I am at home in Ireland, in the house where I grew up. A two-storey redbrick on an estate of houses on the north side of Cork City, across from the Apple computer factory on Blarney Rd.
I'm writing this column in my old bedroom, where I studied for my Leaving Certificate exams and listened to Smashing Pumpkins cassettes when I was 16 years old.
I'm back in my town, among my people, walking through my city, and it feels like how everything is suddenly stupidly tiny when you go back to your old classroom at school.
This isn't Ireland's fault, of course, it's a natural corollary of growing up.
I left here when I was 22. Nine years later, my perspective has shifted, and with it my view of my home. But if I have changed, that's not to say that my country hasn't, too.
What can I tell you about Ireland? What can I write that won't make me cry?
You've heard the worst already. The bubble burst; the tiger was de-clawed.
The shameful bailout, the swindles, the cynicism, the misplaced confidence, the future built on sand.
It took me 39 hours to get here and the last four hours were the worst.
That was the time I had at Heathrow, looking through the Irish Times and the Independent, reading about the disaster I was flying into, pages and pages of writers trying to figure out what happened to Eire - a collective journalistic reeling over a country broken into bits.
It wasn't just one thing, as far as I can tell. A self-reflexive kick at history by daring to wallow in success, plus a burning desire to believe our own press.
A spend-up, a bonanza, a spree. For a minute there, everything was possible, and everyone bought two.
Nothing was paid for anyway, that much has been established, least of all by white-collar kleptocrats in some of Ireland's banks. Ignorance met collusion in a moment of collective self-confidence as Ireland reared up and threw off the shackles of its past.
But we bought our future on credit, unfortunately, and now, amid the abandoned building sites and ghost estates, what we're learning is that it doesn't really matter what's for sale if nobody has the money to buy it.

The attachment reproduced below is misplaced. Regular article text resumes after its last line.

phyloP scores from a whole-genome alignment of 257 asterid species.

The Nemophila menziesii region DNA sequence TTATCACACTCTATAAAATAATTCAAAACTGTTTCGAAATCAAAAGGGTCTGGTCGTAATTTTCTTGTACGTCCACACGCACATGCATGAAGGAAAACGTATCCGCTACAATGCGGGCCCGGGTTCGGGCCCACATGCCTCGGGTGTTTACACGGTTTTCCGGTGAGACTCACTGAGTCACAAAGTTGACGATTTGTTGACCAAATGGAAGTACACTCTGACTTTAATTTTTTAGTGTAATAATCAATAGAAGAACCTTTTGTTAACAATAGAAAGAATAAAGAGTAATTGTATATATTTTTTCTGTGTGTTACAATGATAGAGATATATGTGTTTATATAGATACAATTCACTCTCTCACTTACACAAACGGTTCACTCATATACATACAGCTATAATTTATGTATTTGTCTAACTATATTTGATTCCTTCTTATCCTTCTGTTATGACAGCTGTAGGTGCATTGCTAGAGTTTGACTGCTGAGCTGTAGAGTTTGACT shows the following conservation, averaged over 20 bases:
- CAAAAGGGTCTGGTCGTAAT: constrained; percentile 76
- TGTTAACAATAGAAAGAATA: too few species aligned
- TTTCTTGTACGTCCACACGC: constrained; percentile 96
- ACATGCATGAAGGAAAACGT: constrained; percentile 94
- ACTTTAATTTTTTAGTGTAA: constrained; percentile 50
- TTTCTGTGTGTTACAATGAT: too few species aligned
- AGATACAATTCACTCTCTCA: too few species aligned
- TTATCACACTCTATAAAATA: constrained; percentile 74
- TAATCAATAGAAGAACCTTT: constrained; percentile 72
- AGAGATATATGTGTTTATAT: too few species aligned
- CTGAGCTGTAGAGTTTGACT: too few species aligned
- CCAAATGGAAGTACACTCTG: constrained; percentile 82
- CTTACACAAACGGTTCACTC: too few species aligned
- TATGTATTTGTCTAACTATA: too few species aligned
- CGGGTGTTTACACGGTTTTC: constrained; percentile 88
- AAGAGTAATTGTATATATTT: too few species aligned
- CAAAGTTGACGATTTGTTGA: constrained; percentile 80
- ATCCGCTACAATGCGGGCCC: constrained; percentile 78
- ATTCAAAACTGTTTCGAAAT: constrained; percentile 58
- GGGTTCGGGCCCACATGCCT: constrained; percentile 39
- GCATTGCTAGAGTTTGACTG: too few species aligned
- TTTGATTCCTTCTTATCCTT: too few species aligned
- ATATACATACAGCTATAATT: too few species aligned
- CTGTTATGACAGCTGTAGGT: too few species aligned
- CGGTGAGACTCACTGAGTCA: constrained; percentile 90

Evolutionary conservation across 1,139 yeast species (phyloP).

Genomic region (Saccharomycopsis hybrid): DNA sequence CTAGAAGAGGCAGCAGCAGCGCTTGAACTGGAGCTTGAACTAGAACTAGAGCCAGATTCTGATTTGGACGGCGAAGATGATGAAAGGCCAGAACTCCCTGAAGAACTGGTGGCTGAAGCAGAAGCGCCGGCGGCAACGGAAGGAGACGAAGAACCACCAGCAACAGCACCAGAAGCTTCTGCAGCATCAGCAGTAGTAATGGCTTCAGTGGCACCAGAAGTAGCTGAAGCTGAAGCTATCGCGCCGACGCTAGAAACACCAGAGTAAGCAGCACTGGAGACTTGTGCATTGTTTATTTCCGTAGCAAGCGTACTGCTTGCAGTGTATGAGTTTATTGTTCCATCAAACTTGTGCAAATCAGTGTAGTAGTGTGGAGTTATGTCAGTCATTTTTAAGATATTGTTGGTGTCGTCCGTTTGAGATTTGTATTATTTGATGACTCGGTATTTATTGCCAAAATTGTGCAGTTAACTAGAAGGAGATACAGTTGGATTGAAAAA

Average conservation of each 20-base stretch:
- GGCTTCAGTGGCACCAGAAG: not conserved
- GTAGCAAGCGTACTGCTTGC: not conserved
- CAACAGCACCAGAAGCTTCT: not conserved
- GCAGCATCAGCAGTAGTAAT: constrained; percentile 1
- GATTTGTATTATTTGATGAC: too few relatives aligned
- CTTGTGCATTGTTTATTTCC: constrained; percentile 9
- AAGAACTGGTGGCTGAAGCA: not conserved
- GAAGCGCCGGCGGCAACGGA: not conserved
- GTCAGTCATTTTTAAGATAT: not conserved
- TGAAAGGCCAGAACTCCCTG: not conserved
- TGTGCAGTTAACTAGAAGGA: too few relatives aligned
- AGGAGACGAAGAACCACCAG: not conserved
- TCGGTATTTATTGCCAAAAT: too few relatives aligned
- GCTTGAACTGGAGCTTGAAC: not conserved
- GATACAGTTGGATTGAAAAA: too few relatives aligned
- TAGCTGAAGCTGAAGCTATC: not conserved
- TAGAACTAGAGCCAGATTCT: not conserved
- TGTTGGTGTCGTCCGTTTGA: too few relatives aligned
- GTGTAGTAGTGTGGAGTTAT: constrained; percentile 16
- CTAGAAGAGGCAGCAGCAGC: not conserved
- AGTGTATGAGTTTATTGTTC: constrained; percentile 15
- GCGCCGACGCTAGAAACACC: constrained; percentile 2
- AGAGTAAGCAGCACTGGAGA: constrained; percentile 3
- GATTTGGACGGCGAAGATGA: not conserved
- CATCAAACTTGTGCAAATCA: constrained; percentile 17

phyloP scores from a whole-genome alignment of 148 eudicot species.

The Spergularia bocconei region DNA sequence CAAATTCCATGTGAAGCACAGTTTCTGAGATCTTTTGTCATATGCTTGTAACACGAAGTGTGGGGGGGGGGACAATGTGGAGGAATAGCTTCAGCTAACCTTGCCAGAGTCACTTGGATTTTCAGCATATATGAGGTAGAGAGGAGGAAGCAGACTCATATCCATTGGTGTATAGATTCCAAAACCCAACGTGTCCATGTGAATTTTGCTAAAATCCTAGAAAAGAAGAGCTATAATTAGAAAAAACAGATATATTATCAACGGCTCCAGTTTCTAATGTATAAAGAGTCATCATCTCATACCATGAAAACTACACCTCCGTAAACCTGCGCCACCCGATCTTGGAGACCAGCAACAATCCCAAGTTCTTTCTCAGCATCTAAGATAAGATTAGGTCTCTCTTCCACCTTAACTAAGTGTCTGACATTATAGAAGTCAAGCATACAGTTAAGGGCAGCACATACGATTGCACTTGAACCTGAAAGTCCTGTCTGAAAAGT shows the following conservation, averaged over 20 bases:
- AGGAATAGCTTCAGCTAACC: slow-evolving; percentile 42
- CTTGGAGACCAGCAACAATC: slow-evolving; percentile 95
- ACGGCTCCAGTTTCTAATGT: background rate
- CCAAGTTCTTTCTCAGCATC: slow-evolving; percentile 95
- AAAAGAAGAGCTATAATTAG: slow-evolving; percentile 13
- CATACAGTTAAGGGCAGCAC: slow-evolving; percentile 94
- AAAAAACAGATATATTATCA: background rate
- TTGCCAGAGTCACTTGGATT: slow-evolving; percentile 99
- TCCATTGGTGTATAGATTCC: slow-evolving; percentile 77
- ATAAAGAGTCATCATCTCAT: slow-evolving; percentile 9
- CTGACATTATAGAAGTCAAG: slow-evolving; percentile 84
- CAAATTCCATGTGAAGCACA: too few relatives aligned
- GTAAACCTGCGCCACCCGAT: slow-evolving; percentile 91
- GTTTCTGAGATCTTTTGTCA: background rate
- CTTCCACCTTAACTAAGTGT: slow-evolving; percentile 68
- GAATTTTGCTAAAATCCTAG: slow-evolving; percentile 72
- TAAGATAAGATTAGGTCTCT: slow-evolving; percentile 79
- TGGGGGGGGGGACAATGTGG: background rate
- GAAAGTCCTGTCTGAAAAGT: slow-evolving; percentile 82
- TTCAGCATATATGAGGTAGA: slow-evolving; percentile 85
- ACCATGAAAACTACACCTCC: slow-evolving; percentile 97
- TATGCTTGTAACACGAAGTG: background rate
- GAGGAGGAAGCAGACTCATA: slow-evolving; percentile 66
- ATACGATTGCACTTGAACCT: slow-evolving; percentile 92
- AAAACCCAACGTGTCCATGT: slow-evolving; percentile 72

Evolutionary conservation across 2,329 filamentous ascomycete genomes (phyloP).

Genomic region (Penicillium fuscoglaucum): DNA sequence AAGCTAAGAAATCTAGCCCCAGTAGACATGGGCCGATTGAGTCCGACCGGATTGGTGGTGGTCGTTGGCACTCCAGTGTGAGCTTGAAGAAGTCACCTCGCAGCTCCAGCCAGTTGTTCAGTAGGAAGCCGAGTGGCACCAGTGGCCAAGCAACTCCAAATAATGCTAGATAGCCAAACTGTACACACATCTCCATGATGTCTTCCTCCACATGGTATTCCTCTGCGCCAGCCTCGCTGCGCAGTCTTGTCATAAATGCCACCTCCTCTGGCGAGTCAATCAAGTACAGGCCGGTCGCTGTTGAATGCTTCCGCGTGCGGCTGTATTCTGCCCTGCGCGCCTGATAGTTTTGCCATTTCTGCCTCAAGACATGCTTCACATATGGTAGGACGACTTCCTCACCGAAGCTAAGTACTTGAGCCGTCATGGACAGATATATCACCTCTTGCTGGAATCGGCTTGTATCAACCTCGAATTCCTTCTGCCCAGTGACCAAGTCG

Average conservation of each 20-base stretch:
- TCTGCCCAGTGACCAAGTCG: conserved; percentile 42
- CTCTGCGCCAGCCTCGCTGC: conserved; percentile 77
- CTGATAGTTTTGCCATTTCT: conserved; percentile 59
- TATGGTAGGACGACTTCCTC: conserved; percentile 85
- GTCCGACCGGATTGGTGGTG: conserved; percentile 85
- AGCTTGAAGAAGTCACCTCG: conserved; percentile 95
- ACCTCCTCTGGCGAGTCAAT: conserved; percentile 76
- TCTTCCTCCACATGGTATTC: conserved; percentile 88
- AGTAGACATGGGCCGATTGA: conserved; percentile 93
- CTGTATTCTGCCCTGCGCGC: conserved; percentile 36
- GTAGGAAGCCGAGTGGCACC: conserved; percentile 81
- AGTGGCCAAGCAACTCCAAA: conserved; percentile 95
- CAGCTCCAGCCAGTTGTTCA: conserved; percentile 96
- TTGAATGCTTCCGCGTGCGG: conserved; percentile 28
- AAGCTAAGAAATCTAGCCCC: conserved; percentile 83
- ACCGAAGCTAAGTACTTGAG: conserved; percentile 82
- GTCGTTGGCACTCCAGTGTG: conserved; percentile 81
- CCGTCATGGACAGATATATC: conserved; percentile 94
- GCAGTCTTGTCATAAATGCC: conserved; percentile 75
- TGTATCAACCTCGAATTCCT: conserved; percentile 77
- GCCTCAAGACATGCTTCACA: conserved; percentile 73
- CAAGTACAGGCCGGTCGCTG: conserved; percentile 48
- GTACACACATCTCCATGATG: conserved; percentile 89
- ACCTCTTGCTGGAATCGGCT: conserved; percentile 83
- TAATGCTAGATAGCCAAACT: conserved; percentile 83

I finished the last leg of my journey in ribbons on Monday, exhausted from travelling and from the hand-wringing op-eds in the Irish press. I put on a slick of lipstick in the toilets of Cork airport and walked out with nothing to declare.
The country waiting for me is as knackered as I am and as badly in need of a good wash. The change in energy is recent - you can still feel the pulse and the vitality of whatever collective frenzy went on before.
It's as though I've arrived at a party and everyone's just left by another door.
They've left their works behind them - the empty houses and half-built shopping centres that litter the countryside are physical manifestations of the economic hubris that sealed our fate.
Forgive me, I didn't intend to sound so fatalistic. It's probably the jet lag talking.
But I can't shake the feeling I've arrived in the wake of some sort of national paroxysm or recent natural disaster. I know the comparison may be tactless, given what Christchurch has been through in the last month, but that is how it looks and feels.
Last night I walked down one of the most magisterial streets in Cork, the venerable Grand Parade. Past the City Library and the lovely old fountain, and the tucked-away greenery of Bishop Lucey Park.
And it seemed like I was teetering between the past of my memories and a nightmarish future wherein my home is turned to dust.
There were the landmarks of my childhood, and the shops, bars and restaurants I grew up with, some thriving, some abandoned and empty, the buildings rotting where they stood.
A new cafe, all glass and gleaming wood beside the Capitol Cineplex, a cinema that was once a Cork landmark, the place where I saw Ghostbusters, now stands with its eyes poked out.
At least she's still standing: two of my favourite restaurants have simply disappeared without trace.
It is as though a mighty wind has swept through this town and only some of the inhabitants have weathered the storm. What's gone is gone, and what's hanging on is hanging by a thread.
The new stuff is bold and looks beautiful but whatever spirit built it is long gone. It remains to be seen whether this new generation of buildings and people have what it takes to stay put.
For now, though, through these eyes, it seems like Ireland is beaten and blasted but raggedly, defiantly, hanging on.